Flying, Fighting, And Firing Missiles

HIGH Exhilarating combat. Fantastic sense of speed.

LOW No. Checkpoints. During. Missions.

WTF This is a post-apocalyptic future with our current level of technology???

I believe I was a combat pilot in a past life.  Unfortunately, because it was a past life, I also believe I wasn’t a very good combat pilot.  However, I’m still drawn to combat flight sims despite the fact that I’m terrible at them. In fact, I can quote all kinds of statistics about turn ratios, missile capacity, and so on… but I also tend to crash into mountains. What this means is that I prefer a more relaxed flight model in my sims, and I also love being able to fire an impossible number of missiles while whooping loudly and performing Immelmann turns.  Hence, titles like Project Wingman grab hold of me and never let me go.

This one takes place in an alternate reality where an apocalyptic something-or-other releases a resource known as Cordium, which is… good for some reason?  Nation-states are formed and folks battle for control of the supply, or something, and the plucky Cascadian Republic has enlisted the player’s mercenary group to help them. 

Look, it’s all a bit convoluted, but the gist is that the player is the babyface, the Federation are the heels, and the player gets to blow up lots of stuff in some swank alternate-present aircraft while dodging missiles and flak at over 1000 MPH. 

Flying the aircraft in Project Wingman is a dream come true.  The sense of speed is intoxicating, and small details like clouds leaving moisture droplets on the canopy never fail to impress.  Aircraft and ground details are simply stunning except when I auger in, as flames around an impact site are obvious 2D sprites against the 3D world.  Smoke contrails fill the sky as missiles chase my plane, and enemy forces explode in an extremely satisfying manner.  I can only imagine how amazing this must be in VR.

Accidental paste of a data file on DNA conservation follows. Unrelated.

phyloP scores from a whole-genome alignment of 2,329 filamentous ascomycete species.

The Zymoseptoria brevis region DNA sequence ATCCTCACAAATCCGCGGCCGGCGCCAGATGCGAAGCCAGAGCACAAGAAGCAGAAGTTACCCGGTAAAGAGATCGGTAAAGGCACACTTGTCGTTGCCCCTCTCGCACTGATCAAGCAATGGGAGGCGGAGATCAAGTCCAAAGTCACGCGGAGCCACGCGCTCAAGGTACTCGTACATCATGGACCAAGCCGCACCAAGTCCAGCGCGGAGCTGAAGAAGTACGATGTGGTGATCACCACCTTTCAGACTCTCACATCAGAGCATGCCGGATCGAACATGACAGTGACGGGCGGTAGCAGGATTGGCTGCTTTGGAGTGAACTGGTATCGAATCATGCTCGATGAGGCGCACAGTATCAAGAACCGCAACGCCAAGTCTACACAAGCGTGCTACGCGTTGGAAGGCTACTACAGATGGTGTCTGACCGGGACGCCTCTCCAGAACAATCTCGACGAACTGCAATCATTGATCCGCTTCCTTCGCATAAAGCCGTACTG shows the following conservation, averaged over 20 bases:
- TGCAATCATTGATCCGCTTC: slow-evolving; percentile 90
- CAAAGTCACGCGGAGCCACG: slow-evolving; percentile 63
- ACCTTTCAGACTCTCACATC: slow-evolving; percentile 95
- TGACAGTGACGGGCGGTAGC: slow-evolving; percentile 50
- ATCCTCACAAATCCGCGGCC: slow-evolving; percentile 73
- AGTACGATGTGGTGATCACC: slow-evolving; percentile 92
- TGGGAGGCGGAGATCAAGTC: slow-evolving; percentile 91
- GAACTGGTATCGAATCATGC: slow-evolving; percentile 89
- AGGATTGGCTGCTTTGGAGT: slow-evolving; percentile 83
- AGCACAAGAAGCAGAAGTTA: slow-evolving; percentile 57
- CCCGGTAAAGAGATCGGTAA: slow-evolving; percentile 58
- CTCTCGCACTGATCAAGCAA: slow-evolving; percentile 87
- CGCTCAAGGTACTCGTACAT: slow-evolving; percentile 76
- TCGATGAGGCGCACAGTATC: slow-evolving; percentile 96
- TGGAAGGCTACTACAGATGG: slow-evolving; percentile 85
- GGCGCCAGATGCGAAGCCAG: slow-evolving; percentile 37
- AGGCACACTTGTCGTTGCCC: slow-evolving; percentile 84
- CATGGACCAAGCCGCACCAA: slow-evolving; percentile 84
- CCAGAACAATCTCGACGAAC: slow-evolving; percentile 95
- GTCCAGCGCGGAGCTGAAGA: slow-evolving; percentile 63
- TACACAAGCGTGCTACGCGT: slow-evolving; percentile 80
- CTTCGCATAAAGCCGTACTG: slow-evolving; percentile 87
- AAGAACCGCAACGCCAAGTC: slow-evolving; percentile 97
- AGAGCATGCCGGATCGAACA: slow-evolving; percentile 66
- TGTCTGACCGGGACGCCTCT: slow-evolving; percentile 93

The flight model is accessible to newcomers, with easily-recoverable stalls that will make even novice pilots feel like an ace.  Difficulty is customizable, and planes are able to carry an impossible number of standard missiles, but pilots must ration advanced missiles and air-to-ground weaponry.  Realists may balk, but these piles of ammo allow missions to be much longer with more frequent dogfights, which is really why we’re all here.  The game wears its Ace Combat inspiration proudly on its sleeve and feels like an homage rather than a direct competitor, although both games share the same space.

The controls get the job done.  I appreciated being able to configure my T Flight HOTAS X without difficulty, making use of the stick twist function to serve as a rudder, and the attached throttle to provide that extra sense of immersion.  I was also able to quickly reconfigure button layout to provide me with the easiest access to my weapons and the ever-so-important flares used to assist with missile evasion.  The stick could have been a bit more responsive (especially when attempting tight maneuvers) but I’m not sure if that’s a setting I didn’t fix, the relaxed flight model, or my aircraft’s overall speed.  The throttle also felt a bit loose, but at the end of the day the controls felt fine and I had a great time wasting enemies while juking away from counterattacks.